GenderIT.org @ Internet Governance Forum 2012, Baku
Kateřina Fialová on 23 Nov 2012
What I most value about the IGF is that thanks to its multi-stakeholder principle, it widens my perspective on pressing internet governance issues. However, all three sessions I attended on day two in room number four, while talking about human rights, failed to include women's right perspective. Women internet users are important stakeholder and it is evident that even after six years of existence IGF still fails to engage them in equal footing with other stakeholders.
Flavia Fascendini on 20 Nov 2012
This is a selection of the tweets circulated during the Internet Governance Forum in Baku, Azerbaijan, from November 6-9 2012. They were selected following the criteria of its relevance in reflecting the discussions around women’s role in internet governance processes, as well as women’s and internet rights during the IGF.
hvale on 15 Nov 2012
A big hangar, with a constant voice asking people to wear headphones and talk to each other through the microphones, an internet network that does not allow participants to be online simultaneously, with an average of only one person out of three being able to access full online services and the other two struggling with their different devices to reach out, comment and communicate what is happening and what should not have happened.
hvale on 15 Nov 2012
This is my first IGF, I have sneaked into the arena of Internet Governance during the WSIS. At that time I decided to retire and be a distant witness. This year I am here, listening, learning, observing and exercising my right to express my visions, my active feminist citizenship - which was censored today (7th Nov.) in the workshop 89 room 8 by the “aggressively moderate” Robert Guerra.
hvale on 14 Nov 2012
This is the transcription of Valentina Pellizzer 's speech at the closing ceremony of the 7th Internet Governance Forum (IGF), which took place in Baku, Azerbaijan from 6th to 9th November, 2012.
Yara Sallam on 13 Nov 2012
On 10 November, the page of The Uprising of Women in the Arab World posted that Dana, the Syrian woman whose photo was censored by Facebook, was restored after a call for support against Facebook censorship of her photo.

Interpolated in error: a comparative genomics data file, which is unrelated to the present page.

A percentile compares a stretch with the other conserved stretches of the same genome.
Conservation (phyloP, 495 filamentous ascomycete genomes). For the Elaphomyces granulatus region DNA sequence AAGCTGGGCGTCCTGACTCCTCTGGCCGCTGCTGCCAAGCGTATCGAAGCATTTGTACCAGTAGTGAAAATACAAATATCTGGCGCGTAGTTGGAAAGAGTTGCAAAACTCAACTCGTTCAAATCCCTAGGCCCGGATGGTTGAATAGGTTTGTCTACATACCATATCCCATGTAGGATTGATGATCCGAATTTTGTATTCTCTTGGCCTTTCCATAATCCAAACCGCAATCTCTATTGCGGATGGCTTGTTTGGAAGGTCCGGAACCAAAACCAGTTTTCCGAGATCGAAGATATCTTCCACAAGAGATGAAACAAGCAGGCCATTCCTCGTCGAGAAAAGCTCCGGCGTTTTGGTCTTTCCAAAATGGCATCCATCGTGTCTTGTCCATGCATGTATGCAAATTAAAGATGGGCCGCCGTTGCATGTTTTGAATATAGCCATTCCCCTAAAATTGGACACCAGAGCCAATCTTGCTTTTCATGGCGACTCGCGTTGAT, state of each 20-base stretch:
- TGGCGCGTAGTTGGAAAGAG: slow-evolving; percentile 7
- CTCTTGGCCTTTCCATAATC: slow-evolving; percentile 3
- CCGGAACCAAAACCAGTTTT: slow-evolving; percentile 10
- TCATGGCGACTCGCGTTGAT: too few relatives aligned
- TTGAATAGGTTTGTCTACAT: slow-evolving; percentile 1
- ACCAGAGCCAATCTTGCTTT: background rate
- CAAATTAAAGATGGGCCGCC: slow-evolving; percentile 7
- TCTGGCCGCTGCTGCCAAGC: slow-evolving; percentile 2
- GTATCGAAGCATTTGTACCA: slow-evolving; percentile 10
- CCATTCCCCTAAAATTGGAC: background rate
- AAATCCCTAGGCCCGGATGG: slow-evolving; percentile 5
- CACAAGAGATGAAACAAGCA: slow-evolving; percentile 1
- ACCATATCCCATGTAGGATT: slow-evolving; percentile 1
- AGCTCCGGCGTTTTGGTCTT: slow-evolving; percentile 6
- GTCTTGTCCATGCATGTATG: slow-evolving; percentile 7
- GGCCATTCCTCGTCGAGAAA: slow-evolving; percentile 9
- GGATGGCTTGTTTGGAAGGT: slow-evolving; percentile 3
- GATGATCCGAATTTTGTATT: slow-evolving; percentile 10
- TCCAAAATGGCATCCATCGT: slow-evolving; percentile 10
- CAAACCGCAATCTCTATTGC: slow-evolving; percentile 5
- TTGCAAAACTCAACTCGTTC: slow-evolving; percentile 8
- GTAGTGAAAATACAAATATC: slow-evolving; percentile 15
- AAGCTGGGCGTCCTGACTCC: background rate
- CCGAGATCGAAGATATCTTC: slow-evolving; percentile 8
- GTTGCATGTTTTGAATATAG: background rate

on 12 Nov 2012
This is the transcript of the Access and Diversity Main Session that took place on November 8 2012 at the Internet Governance Forum in Baku, Azerbaijan. It was the first time in the entire history of the IGF that women and gender issues were addressed in a main session, with the presence of Jac sm Kee from APC Women´s Rights Programme.
Nighat Dad on 9 Nov 2012
Nighat Dad from "Digital Rights Foundation, Pakistan":http://www.digitalrightsfoundation.pk speaks to Arzu Geybullayeva, a regional analyst and a blogger from Azerbaijan. Arzu's areas of interest are regional politics, conflict resolution, and new social media. In their "feminist talk” Nighat asks Arzu about her impressions of the 7th Internet Governance Forum, that took place in Baku, and key internet rights issues faced by women in Azerbaijan.
Yara Sallam on 8 Nov 2012
Attending the IGF for the first time came with no expectations, however it is difficult to ignore the usual disparity that I face everyday in Egypt, and in many other countries when I travel. No one can say that the number of women participating in the IGF 2012 is low, in fact women are very much present representing the different stakeholders; governments, private companies, and civil society representatives. So if the opening session of IGF had only two women speakers – which one of them was representing another man?
Jac sm Kee on 7 Nov 2012
Multistakeholder participation and enhanced cooperation seems to be one of the major issue in this year's Internet Governance Forum (IGF). With <a href="https://www.apc.org/en/news/apc-perspectives-revision-international-telecommun/">World Conference on International Telecommunications (WCIT)</a> around the corner and the anxious buzz of whether this is a bid by governments to have more control over the internet through the International Telecommunication Regulations (ITRs) and International Telecommunications Union (ITU), the proposals for new governing bodies like CIRP and the discussions on “enhanced cooperation” by the Commission on Science and Technology for Development (CSTD) in May earlier this year – maybe not surprising.